The Martian is a great damn movie (sorry, like scientists, I have been known to use salty language).
The Martian is a much more complex story than suggested by the trailer (which I thought was masterful). Most notably, Jeff Daniel’s character isn’t the villain he’s made out to be in the trailer. Although, let’s be honest, he had that coming for doing all those commercials trying to convince people to move to Michigan. He’s a damn hero most of the movie. When he does take a heel turn, it comes off feeling false and that, and the reaction, are about the only place where the movie missteps.
But all in all, the trailer does a good job summarizing the basic plot. Mark Watney is a botanist on a manned-mission to Mars. The mission is aborted when an enormous dust storm threatens to destroy their temporary structure on the ground (the Hab) and knock over their rocket out of there. They lose Watney to flying debris and depart under extreme time pressure, thinking him dead. Watney survives and has to face: (1) surviving on Mars with limited supplies, (2) contacting someone to let him know that he’s alive, and (3) and getting off of the planet somehow.
(The title is never dropped, but it’s suggested when Watney’s alma mater, the University of Chicago, send him an email pointing out all it takes to technically colonize somewhere is to plant crops, to Northwestern’s chagrin.)
As to the first problem, the Hab is only designed for a month, but they stocked it with twice the food they would need, and with just Watney left, he has a year of food. But it will take four years to get a mission to him. Watney is able to stretch his rations with the help of Thanksgiving potatoes and human shit. The farm boy in me cheers. Shit doesn’t get enough credit these days.
As to the second, Cameron Howe is on satellite monitoring duty and spots an anomaly—the rover has moved. Once they know he’s there, they can watch him but still can’t communicate. Watney has a plan for that—he digs up the original Pathfinder probe.
The rest of the movie is concerned with the third problem. There’s a lot to it: they have to rescue Watney before he runs out of supplies, he has to find a way to get into orbit, and they have to get someone to him. Oh, and avoid a public relations disaster in the process, NASA being a public relations outfit with a large space division.
The Martian starts off fast with the storm that leads to Watney being left. It’s a closely run thing for the rest of the astronauts to escape before their rocket falls over. And Watney wakes up with a piece of antenna sticking out of his torso (it punctured him communication unit, hence why his crewmates had no sign he was alive) and has to perform some quick, impromptu self-doctoring. The rest of the movie subsides mostly on tension until the big rescue attempt at the end.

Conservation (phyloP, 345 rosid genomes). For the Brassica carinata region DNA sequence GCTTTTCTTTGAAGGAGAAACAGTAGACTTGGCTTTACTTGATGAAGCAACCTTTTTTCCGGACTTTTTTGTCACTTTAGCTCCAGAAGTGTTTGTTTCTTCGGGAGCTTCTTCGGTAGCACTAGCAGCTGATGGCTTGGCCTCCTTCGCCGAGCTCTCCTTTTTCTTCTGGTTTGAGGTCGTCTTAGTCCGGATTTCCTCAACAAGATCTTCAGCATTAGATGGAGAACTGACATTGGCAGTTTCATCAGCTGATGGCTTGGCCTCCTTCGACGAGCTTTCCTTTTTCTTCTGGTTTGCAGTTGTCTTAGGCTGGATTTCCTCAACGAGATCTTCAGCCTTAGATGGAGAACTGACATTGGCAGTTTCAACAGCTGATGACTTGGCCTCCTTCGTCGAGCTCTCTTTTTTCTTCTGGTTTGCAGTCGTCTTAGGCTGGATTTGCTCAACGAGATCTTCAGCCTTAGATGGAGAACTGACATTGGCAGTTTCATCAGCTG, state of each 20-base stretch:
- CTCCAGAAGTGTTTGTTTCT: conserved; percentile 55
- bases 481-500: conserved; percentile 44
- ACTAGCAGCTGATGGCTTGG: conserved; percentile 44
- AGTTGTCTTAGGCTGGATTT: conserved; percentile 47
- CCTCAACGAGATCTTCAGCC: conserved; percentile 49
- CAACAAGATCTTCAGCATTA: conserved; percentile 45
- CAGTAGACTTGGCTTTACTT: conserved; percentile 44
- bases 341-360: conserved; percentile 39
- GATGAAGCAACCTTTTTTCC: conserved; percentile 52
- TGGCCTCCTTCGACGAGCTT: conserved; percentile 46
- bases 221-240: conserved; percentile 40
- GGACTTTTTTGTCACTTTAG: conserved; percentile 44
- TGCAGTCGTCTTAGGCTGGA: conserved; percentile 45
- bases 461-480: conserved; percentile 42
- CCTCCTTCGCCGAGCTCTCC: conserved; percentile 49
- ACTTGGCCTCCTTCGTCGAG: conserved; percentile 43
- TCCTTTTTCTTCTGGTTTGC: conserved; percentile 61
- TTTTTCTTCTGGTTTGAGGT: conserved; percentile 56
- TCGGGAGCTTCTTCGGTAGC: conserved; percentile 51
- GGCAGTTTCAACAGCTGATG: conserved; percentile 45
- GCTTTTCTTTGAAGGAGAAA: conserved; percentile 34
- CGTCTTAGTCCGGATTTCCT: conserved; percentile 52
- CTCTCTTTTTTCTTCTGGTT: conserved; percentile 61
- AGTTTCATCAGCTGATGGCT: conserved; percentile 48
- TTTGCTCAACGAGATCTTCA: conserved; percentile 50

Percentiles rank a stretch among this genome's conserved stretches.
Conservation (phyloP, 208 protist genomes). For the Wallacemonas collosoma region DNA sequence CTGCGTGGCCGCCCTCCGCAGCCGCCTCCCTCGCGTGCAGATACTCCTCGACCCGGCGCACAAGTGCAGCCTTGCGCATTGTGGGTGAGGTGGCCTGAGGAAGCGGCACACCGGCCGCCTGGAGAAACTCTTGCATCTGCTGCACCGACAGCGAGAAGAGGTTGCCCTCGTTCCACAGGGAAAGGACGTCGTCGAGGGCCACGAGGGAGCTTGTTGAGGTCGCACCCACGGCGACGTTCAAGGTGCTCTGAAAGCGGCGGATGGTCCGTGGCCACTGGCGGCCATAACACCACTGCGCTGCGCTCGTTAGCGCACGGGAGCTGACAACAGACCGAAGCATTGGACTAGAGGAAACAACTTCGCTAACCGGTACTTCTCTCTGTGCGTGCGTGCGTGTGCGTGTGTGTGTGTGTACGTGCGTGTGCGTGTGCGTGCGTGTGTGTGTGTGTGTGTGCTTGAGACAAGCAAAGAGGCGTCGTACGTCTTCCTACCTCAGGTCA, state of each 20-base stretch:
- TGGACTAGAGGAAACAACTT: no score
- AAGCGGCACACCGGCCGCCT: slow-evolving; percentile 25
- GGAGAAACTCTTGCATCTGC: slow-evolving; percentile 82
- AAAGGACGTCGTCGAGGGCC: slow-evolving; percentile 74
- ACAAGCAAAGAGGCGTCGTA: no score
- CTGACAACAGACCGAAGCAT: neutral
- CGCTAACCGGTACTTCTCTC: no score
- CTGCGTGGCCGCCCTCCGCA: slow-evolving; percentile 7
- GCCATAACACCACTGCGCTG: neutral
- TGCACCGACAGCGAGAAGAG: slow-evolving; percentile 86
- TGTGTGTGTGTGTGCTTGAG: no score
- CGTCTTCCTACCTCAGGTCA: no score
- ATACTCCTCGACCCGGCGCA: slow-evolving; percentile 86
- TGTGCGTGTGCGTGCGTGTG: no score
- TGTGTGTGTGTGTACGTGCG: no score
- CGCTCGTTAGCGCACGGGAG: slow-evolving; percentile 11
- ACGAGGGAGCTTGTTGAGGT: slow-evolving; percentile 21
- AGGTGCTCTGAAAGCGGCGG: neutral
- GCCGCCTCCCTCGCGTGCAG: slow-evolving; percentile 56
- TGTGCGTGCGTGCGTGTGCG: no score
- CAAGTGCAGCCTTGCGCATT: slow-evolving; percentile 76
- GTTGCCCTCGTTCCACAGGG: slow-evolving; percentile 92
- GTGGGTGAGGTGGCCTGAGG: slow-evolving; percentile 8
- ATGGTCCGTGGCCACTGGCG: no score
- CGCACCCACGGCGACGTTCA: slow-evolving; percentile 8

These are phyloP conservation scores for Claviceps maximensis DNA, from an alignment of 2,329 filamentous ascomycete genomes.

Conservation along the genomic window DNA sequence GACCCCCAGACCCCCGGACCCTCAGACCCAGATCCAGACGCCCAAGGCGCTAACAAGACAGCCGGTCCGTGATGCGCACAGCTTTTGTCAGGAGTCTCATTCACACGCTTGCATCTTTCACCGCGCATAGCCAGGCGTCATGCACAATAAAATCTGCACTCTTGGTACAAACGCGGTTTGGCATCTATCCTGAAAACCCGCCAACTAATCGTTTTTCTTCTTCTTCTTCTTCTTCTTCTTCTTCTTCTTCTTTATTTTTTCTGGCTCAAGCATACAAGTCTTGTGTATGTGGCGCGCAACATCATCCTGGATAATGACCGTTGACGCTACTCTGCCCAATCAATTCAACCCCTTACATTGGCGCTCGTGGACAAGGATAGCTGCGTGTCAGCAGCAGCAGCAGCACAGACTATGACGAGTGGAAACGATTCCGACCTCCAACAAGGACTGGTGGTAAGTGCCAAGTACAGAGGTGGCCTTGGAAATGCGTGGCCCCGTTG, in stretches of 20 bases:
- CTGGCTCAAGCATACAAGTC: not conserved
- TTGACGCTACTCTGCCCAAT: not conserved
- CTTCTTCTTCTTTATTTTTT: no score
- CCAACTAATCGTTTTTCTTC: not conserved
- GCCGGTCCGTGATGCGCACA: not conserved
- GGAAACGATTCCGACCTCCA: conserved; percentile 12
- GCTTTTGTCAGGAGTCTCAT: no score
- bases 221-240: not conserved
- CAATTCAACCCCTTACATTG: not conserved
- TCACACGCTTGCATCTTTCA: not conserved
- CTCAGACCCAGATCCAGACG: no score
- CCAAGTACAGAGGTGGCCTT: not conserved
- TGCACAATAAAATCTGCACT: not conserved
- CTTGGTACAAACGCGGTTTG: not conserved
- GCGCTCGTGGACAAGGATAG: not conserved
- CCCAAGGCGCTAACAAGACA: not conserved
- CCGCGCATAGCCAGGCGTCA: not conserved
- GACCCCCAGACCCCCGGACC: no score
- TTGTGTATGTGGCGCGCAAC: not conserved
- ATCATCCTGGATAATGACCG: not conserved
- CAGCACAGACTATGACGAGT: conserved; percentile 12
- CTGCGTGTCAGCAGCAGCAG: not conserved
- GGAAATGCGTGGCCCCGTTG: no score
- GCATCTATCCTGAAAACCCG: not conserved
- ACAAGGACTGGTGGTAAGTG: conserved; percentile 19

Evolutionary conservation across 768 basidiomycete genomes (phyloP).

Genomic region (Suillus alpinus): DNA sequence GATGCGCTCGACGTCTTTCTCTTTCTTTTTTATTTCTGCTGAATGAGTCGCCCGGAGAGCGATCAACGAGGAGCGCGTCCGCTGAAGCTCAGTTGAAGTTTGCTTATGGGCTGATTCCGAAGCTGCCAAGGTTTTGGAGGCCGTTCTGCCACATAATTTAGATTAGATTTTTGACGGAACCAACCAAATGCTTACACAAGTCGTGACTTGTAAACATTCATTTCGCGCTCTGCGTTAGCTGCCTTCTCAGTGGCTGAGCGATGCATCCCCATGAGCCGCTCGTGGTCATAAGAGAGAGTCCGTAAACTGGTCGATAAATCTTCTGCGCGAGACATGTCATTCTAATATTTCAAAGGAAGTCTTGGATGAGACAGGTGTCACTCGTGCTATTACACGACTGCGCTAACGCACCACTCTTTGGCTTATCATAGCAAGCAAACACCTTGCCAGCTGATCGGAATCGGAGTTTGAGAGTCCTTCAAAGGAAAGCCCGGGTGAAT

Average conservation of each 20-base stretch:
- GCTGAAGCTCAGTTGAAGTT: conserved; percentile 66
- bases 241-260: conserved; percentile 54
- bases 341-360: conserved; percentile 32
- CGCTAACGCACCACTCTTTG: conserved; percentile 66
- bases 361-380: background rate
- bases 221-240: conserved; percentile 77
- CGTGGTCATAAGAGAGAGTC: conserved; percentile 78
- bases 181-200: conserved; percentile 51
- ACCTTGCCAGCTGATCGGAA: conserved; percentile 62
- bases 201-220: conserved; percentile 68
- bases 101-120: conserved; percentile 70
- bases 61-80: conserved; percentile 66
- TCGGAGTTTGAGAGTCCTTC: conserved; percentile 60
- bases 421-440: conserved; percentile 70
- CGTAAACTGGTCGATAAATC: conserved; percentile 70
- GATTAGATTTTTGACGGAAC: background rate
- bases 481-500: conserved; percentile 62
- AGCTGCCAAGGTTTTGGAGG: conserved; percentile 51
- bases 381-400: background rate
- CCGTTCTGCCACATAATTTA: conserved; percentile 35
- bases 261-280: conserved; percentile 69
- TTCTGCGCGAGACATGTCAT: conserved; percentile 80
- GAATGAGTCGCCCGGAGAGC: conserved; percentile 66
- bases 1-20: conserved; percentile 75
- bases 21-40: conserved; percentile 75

It’s an all-star case, but that doesn’t always translate into a quality movie. Here it does, and some of the smallest roles standout, especially Michael Peña and Donald Glover. But this is really the Matt Damon show, with most scenes only featuring him. The movie has to live or die by Damon’s acting, and he nails it, expressing considerable emotion non-verbally. The movie dwells on Watney’s isolation long enough to convey the claustrophobia and loneliness, but not so long as to rob the movie of momentum (humor helps). One could argue this aspect deserves more attention—it’s no Cast Away—it’s much more focused on Watney solving technical problems (and he has communication abilities Tom Hanks’ Chuck Noland never had).
The Martian’s two great strengths, though, are its humor and its unabashedness about its love for science. The Martian is everything science fiction should be (and Interstellar should have been but wasn’t quite). And there is no reason why it can’t make for great fiction. What is fiction, after all, but presenting the protagonist with a series of conflict to be surmounted? Problems can be math problems, same as any other. There could be an accessibility problem, but the filmmakers are deft enough not to lose the scientifically illiterate like me, in part through the one-liners Watney and his crewmates constantly drop. Youths get a bad name for being snarky, but The Martian is proof positive that snark need not be counterproductive. Watney’s sometimes dark humor allows him to keep perspective and stay sane and never distracts him from work on the problem at hand.
It’s a great movie and, I think, has to be considered a lock for a Hugo nomination along with Ex Machina and Mad Max: Fury Road.
(I haven’t read the book, although I understand the movies hews closely to it. This includes the narrative device of telling much of the story through Watney’s video diaries.)